Village street project uncertain

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GORHAM — The Maine Department of Transportation hadn’t decided early this week whether to proceed with a project to rebuild Main Street after recently receiving only one bid on the job.

Shaw Brothers Construction of Gorham bid $6.6 million. The state earlier this year estimated the cost at $5.2 million, but this week posted online an estimated cost of $7.2 million.

“We’re still in the process of reviewing the bid,” Rob Betz, the MDOT project manager, said Tuesday.

A decision could come in a few days, he said.

The project would rebuild about 1.5 miles of Route 25 through Gorham Village. A construction contract would require crews work only nights, Betz said. The night work would avoid detours with the exception of three days when traffic from Standish would be detoured to the Bernard P. Rines Bypass.

Jon Shaw, president of Shaw Brothers, agreed Wednesday that the state transportation officials are right about working nights on the project because daytime traffic would impede getting their trucks through to the job. But, Shaw said, night work drives up costs. “So expensive to work at night,” Shaw said.

“I don’t know what to expect,” Shaw said about receiving a green light from the state on the project.

Town Manager David Cole Wednesday said he doesn’t expect it the bid to be approved. “I believe they are planning to reject the bid and review plans to see if they can make changes that will lower the cost and then re-bid the project.”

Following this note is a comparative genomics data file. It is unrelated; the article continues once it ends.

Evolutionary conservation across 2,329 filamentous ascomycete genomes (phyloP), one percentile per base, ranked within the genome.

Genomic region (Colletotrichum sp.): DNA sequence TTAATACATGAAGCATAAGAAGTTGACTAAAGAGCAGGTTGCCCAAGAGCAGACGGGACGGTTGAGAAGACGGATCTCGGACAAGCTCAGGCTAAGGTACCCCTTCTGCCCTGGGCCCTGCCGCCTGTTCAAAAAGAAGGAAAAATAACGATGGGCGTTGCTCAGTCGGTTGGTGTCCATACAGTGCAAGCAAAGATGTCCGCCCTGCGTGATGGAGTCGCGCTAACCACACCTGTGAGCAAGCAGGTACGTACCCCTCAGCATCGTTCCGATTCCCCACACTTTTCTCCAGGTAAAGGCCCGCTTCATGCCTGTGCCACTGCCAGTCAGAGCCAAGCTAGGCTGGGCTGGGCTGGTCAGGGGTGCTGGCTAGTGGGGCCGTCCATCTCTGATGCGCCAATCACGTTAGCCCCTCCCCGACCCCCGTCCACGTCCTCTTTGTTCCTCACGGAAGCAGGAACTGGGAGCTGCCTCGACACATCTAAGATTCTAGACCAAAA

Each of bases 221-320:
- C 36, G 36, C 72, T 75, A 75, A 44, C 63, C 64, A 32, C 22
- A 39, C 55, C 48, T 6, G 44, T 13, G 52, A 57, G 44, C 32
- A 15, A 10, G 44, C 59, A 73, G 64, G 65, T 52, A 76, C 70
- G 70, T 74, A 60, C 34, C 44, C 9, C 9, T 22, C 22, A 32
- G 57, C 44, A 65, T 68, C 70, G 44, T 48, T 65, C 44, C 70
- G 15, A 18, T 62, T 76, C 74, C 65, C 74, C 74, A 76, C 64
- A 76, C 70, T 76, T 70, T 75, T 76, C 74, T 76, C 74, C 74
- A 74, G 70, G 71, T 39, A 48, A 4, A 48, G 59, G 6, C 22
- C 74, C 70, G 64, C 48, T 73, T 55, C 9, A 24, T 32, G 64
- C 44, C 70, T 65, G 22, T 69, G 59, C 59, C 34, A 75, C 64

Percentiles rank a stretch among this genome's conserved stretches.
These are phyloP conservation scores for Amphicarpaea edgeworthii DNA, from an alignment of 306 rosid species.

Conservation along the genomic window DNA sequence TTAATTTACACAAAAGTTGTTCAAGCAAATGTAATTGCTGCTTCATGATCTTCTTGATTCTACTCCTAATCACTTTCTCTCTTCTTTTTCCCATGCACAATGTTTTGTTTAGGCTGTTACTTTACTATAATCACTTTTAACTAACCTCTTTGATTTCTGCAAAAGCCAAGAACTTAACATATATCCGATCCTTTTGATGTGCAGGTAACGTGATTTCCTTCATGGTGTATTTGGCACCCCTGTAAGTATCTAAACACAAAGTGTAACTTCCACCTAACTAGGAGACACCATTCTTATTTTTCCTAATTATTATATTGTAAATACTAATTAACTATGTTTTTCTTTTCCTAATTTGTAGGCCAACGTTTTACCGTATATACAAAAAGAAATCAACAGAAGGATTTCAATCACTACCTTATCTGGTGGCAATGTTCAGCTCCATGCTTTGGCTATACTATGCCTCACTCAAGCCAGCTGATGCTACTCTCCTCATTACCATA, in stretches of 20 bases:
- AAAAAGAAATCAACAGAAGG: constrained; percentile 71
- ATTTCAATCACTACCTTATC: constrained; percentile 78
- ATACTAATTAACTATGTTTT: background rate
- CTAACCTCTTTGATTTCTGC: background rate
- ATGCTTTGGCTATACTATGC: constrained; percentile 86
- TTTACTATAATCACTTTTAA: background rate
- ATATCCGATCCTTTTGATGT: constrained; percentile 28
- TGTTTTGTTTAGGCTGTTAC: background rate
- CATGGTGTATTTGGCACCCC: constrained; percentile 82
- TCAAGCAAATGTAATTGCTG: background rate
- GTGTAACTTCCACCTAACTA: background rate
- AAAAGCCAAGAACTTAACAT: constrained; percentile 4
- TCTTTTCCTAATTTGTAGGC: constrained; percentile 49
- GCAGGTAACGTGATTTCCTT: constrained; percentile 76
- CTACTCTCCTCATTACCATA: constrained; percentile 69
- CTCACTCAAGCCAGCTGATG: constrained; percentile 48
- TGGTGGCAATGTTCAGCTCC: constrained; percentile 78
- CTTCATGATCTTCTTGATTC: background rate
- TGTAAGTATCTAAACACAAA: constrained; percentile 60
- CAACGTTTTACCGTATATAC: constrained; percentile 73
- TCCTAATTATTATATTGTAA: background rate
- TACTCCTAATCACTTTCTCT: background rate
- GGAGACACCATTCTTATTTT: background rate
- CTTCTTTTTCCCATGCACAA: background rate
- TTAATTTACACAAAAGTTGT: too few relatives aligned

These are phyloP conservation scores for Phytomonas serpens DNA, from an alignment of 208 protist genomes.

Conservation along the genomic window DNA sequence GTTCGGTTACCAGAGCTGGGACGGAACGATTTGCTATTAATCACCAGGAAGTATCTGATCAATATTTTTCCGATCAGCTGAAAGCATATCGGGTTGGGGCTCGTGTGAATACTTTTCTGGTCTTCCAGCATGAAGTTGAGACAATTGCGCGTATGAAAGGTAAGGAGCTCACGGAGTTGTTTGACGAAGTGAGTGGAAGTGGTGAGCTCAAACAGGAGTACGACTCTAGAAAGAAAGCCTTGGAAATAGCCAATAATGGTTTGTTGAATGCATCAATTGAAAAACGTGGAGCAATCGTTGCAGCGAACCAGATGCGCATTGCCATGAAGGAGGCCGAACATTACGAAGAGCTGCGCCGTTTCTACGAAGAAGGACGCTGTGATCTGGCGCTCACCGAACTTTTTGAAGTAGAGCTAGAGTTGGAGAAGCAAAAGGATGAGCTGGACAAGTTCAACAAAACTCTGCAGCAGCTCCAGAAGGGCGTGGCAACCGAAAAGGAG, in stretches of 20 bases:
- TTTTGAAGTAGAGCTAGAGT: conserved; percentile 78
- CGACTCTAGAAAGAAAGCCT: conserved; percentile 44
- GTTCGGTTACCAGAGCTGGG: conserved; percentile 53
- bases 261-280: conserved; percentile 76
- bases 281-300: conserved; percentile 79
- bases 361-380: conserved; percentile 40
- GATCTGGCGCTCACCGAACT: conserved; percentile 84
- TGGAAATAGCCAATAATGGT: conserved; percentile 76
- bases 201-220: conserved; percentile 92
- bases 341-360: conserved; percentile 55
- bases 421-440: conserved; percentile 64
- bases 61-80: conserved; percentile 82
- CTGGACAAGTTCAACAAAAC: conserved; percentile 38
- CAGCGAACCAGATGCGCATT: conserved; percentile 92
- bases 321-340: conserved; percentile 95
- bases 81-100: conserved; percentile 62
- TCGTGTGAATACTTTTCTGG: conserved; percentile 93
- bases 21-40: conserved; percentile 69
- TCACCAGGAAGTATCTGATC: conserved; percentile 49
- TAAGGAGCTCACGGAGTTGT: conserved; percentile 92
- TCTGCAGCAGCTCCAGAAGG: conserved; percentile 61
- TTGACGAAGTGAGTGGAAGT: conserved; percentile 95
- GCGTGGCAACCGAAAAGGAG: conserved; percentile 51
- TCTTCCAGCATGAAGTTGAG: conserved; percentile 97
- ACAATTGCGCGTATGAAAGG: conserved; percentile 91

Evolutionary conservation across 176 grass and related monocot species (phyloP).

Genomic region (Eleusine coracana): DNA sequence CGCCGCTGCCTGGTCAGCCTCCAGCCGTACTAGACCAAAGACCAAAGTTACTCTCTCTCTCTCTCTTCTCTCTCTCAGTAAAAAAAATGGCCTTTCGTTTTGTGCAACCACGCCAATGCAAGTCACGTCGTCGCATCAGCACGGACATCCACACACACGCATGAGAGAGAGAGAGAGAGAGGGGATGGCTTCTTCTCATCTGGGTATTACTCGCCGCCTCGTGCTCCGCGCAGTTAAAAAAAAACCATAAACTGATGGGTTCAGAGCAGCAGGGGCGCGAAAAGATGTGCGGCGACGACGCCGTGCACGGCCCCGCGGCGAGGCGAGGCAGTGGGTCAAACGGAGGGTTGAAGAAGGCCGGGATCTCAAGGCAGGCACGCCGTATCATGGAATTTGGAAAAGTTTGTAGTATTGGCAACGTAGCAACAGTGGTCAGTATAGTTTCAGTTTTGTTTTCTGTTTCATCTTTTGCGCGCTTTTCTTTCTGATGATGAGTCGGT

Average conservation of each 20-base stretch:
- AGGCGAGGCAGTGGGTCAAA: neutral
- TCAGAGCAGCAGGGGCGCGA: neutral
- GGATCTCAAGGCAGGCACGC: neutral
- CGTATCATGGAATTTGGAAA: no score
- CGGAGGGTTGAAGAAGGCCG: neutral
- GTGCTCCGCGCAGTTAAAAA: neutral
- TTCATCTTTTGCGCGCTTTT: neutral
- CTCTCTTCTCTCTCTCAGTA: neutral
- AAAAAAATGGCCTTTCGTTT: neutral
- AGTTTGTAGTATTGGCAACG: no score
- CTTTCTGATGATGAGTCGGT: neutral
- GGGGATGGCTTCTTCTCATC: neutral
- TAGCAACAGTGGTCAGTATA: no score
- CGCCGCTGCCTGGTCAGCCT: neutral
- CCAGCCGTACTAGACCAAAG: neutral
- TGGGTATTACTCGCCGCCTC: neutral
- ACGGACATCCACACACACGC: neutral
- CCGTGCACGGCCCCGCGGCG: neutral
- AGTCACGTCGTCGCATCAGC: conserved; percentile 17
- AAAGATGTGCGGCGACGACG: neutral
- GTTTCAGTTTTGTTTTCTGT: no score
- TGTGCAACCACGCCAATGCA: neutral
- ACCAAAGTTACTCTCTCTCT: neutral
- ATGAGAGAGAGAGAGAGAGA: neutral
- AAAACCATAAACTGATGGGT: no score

Shaw said shutting down Main Street (Route 25) during the day to traffic except for emergency vehicles would save the state money, as would allowing sidewalk work in the daytime.

The highway rebuild would go from a point just east of the Main Street intersection of Johnson Road and running through the village on Main and State streets to near the intersection with Cressey Road. The rehab would include breaking up sections of the old concrete highway beneath the asphalt surface and also replacing water mains that date back to 1895.

If Shaw Brothers Construction receives a contract, Gorham Sand & Gravel would handle the water work, Shaw said.

Gorham voters in a referendum in November 2015 approved $600,000 as the town’s share of the road rebuild.

“I don’t know if the project can be done this year or if the process I described would simply take too long to accomplish for construction to start until next year,” Cole said.

Robert Lowell can be reached at 854-2577 or email rlowell@keepmecurrent.com.